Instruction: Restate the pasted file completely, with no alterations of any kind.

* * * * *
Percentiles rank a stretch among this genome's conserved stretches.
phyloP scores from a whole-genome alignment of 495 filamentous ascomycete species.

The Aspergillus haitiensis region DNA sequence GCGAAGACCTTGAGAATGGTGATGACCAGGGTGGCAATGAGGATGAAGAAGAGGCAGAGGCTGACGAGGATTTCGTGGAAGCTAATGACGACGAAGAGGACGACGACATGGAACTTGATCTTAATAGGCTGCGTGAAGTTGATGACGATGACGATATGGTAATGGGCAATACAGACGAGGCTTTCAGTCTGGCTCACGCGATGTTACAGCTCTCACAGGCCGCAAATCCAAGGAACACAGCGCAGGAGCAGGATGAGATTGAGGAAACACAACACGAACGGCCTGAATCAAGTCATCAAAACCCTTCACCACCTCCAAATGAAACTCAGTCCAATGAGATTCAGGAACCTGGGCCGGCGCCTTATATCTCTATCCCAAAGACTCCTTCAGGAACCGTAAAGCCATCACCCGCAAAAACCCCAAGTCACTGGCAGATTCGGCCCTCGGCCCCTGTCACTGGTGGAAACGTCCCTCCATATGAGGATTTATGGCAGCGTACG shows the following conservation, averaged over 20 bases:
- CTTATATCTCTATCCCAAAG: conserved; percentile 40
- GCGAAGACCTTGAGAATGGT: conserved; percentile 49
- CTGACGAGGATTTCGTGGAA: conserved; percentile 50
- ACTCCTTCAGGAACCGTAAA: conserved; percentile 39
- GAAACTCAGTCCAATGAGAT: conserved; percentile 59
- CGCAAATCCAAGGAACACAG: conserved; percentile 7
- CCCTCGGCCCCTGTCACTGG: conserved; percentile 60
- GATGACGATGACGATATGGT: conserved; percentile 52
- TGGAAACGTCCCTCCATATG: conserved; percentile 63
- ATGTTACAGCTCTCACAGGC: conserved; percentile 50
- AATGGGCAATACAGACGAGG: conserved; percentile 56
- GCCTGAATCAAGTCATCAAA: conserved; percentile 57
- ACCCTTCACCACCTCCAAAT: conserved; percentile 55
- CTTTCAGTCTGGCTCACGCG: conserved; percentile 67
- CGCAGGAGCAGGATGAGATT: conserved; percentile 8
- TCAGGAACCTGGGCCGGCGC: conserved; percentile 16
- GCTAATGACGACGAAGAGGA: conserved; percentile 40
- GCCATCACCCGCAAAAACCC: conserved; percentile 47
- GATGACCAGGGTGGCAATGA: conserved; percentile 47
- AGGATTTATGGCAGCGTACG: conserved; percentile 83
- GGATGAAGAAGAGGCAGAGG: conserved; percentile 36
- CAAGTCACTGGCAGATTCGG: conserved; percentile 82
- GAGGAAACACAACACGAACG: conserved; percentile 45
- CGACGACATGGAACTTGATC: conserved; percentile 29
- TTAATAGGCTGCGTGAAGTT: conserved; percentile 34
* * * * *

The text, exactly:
Percentiles rank a stretch among this genome's conserved stretches.
phyloP scores from a whole-genome alignment of 495 filamentous ascomycete species.

The Aspergillus haitiensis region DNA sequence GCGAAGACCTTGAGAATGGTGATGACCAGGGTGGCAATGAGGATGAAGAAGAGGCAGAGGCTGACGAGGATTTCGTGGAAGCTAATGACGACGAAGAGGACGACGACATGGAACTTGATCTTAATAGGCTGCGTGAAGTTGATGACGATGACGATATGGTAATGGGCAATACAGACGAGGCTTTCAGTCTGGCTCACGCGATGTTACAGCTCTCACAGGCCGCAAATCCAAGGAACACAGCGCAGGAGCAGGATGAGATTGAGGAAACACAACACGAACGGCCTGAATCAAGTCATCAAAACCCTTCACCACCTCCAAATGAAACTCAGTCCAATGAGATTCAGGAACCTGGGCCGGCGCCTTATATCTCTATCCCAAAGACTCCTTCAGGAACCGTAAAGCCATCACCCGCAAAAACCCCAAGTCACTGGCAGATTCGGCCCTCGGCCCCTGTCACTGGTGGAAACGTCCCTCCATATGAGGATTTATGGCAGCGTACG shows the following conservation, averaged over 20 bases:
- CTTATATCTCTATCCCAAAG: conserved; percentile 40
- GCGAAGACCTTGAGAATGGT: conserved; percentile 49
- CTGACGAGGATTTCGTGGAA: conserved; percentile 50
- ACTCCTTCAGGAACCGTAAA: conserved; percentile 39
- GAAACTCAGTCCAATGAGAT: conserved; percentile 59
- CGCAAATCCAAGGAACACAG: conserved; percentile 7
- CCCTCGGCCCCTGTCACTGG: conserved; percentile 60
- GATGACGATGACGATATGGT: conserved; percentile 52
- TGGAAACGTCCCTCCATATG: conserved; percentile 63
- ATGTTACAGCTCTCACAGGC: conserved; percentile 50
- AATGGGCAATACAGACGAGG: conserved; percentile 56
- GCCTGAATCAAGTCATCAAA: conserved; percentile 57
- ACCCTTCACCACCTCCAAAT: conserved; percentile 55
- CTTTCAGTCTGGCTCACGCG: conserved; percentile 67
- CGCAGGAGCAGGATGAGATT: conserved; percentile 8
- TCAGGAACCTGGGCCGGCGC: conserved; percentile 16
- GCTAATGACGACGAAGAGGA: conserved; percentile 40
- GCCATCACCCGCAAAAACCC: conserved; percentile 47
- GATGACCAGGGTGGCAATGA: conserved; percentile 47
- AGGATTTATGGCAGCGTACG: conserved; percentile 83
- GGATGAAGAAGAGGCAGAGG: conserved; percentile 36
- CAAGTCACTGGCAGATTCGG: conserved; percentile 82
- GAGGAAACACAACACGAACG: conserved; percentile 45
- CGACGACATGGAACTTGATC: conserved; percentile 29
- TTAATAGGCTGCGTGAAGTT: conserved; percentile 34